Genetic fix

On any given day a young person can be struck down by sudden cardiac death. This makes headlines when a young footballer or athlete collapses, often because of faulty genes present since birth.

Professor Silvia Priori, heart scientist at the University of Pavia in Italy, said: ‘Sometimes people go undiagnosed until they have cardiac arrest during exercise, or even just sitting watching TV, even though they seem young and healthy.’

It is estimated that hundreds of thousands of people suffer sudden cardiac death in Europe and the US each year, with perhaps 15 to 20 % due to genetic disease, says Prof. Priori, but she adds that precise figures are hard to get as those found dead are rarely tested for faulty genes afterwards.

Some of these patients could be treated, cured even, using gene therapy, an ambition Prof. Priori is working towards in two types of heart abnormalities that kill young people. It’s part of her EU-rhythmy project, also funded by the ERC.

She sees patients in her clinic who are vulnerable, often because of one faulty protein in a cell that pumps calcium across the boundaries of heart muscle cells, which is crucial for healthy heart beats. 

The first fault Prof. Priori is seeking to treat is called catecholaminergic polymorphic ventricular tachycardia (CPVT), which causes a disturbed heart rhythm in patients during physical activity or high emotions.

A mutation in the gene encoding of the heart makes certain calcium channels unstable and prone to reopening, creating excessive flows of calcium that cause life-threatening heart disturbances, Prof. Priori explains, adding that one in 10 000 people are born with the disease.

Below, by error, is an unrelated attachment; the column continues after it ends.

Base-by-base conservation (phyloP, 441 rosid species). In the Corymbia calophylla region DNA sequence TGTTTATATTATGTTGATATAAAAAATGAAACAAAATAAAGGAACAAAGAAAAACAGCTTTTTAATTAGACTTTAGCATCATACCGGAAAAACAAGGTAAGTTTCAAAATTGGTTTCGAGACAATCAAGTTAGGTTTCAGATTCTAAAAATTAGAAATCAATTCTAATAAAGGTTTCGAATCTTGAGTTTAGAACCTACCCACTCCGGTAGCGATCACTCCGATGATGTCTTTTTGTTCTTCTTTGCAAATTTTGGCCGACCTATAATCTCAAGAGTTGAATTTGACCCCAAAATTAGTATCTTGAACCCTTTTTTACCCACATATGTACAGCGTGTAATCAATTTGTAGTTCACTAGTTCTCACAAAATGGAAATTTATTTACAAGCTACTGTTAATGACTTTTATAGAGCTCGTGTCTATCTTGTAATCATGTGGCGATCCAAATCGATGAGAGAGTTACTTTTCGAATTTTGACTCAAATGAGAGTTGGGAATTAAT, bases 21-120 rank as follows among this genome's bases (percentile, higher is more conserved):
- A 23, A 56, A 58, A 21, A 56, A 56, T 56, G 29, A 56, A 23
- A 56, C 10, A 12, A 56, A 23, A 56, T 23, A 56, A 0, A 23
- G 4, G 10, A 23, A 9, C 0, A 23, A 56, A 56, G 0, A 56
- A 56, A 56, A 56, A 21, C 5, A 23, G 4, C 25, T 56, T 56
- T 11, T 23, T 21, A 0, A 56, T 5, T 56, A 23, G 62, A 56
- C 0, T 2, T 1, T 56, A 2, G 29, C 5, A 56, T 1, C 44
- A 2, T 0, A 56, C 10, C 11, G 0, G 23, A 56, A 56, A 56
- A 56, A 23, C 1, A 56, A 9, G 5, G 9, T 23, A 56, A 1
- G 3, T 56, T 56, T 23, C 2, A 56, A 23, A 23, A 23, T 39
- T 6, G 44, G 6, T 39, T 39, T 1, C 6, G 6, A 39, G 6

Prof. Priori’s strategy is to knock out the faulty proteins, while preserving the normal ones. Short bits of ribonucleic acids (RNAs) prevent the production of the protein from the faulty genes. This means fewer malfunctioning channels are around to cause trouble.

EU-rhythmy researchers were surprised how well the therapy worked, says Prof. Priori. ‘It turned out it was sufficient to reduce, by just 20 %, the amount of mutant protein to abolish the abnormal rhythms in the mice.’

The second disease type is long QT syndrome type 8 (LQT8), a genetic disease that is caused by a faulty protein in another calcium channel present in the heart.

‘LQT8 is a deadly disease and these kids often do not survive beyond 10 or 12,’ explained Prof. Priori.

Her strategy is to stop the faulty proteins being made in their hearts, again using short pieces of RNA that target them. The plan is to deliver these into the patient’s heart using harmless viruses. 

Still, there are major challenges ahead. There is not an animal model that replicates the LQT8 heart condition, meaning it is difficult to study in a lab. She hopes to create a new experimental model in pigs, which will help test and prove gene therapy before it is tried in patients. 

If safe and effective, gene therapy could be a major step forward in the treatment of LQT8. Today, there is no effective drug treatment for the disease.

By tackling two specific heart diseases, Prof. Priori hopes to open the door for other heart diseases to be treated.

If you liked this article, please consider sharing it on social media.

More info